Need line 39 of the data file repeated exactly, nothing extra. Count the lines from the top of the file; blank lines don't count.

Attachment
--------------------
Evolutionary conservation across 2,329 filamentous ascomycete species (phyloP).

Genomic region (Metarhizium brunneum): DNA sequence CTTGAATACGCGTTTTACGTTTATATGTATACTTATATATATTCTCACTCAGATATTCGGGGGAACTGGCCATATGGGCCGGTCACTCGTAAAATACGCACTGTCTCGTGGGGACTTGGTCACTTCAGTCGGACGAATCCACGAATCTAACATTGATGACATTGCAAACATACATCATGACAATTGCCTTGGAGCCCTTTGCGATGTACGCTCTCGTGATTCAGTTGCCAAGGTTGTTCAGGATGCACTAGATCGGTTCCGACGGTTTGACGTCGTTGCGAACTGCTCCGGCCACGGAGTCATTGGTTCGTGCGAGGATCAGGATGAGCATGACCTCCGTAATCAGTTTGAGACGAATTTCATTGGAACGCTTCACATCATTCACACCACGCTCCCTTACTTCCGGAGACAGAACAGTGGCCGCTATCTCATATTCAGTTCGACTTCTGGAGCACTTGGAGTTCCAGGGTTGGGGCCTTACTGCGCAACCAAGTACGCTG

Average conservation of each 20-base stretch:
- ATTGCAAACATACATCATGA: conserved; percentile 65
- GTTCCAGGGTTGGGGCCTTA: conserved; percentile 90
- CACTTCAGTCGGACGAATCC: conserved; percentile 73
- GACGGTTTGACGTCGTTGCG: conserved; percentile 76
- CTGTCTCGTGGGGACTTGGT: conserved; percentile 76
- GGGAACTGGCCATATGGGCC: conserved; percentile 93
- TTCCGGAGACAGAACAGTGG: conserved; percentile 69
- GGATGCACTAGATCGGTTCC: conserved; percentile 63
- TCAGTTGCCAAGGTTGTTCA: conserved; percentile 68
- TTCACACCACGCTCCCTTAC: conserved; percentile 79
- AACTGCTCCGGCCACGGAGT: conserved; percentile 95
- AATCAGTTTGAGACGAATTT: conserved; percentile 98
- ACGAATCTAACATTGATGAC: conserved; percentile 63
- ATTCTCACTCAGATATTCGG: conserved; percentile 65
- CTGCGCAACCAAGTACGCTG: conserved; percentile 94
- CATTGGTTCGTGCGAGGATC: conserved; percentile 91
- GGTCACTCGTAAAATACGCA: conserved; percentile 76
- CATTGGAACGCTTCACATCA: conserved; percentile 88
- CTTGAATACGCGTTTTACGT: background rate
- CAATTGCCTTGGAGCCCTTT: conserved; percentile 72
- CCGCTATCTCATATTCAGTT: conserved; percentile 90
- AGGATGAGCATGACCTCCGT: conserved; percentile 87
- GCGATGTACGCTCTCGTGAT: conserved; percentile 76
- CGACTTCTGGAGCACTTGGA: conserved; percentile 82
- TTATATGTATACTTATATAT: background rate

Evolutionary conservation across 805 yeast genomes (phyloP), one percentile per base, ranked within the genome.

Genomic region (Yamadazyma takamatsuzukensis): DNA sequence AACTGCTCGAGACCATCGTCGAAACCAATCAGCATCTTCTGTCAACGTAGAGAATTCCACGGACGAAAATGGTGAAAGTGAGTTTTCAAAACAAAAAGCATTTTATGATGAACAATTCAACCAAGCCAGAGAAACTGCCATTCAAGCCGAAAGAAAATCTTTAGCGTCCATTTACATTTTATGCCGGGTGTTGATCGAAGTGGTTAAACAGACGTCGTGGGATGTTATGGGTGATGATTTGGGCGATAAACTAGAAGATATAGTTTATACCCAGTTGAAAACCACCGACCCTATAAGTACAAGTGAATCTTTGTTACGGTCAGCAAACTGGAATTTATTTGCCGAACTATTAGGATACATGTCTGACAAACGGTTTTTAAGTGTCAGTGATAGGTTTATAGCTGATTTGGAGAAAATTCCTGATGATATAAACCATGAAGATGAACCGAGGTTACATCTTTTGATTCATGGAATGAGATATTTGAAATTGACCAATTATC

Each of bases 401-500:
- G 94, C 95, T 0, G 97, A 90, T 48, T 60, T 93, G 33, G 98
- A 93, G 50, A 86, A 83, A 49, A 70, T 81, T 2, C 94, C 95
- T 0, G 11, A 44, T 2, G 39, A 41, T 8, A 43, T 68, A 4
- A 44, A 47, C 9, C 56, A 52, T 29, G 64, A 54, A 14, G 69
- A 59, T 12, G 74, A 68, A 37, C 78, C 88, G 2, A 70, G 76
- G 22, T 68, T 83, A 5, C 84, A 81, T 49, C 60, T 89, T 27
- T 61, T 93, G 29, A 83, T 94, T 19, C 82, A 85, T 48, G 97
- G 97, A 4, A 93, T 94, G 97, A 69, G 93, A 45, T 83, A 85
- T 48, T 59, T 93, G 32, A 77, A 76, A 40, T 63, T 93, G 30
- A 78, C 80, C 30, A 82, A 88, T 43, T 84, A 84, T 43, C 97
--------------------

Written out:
- G 97, A 4, A 93, T 94, G 97, A 69, G 93, A 45, T 83, A 85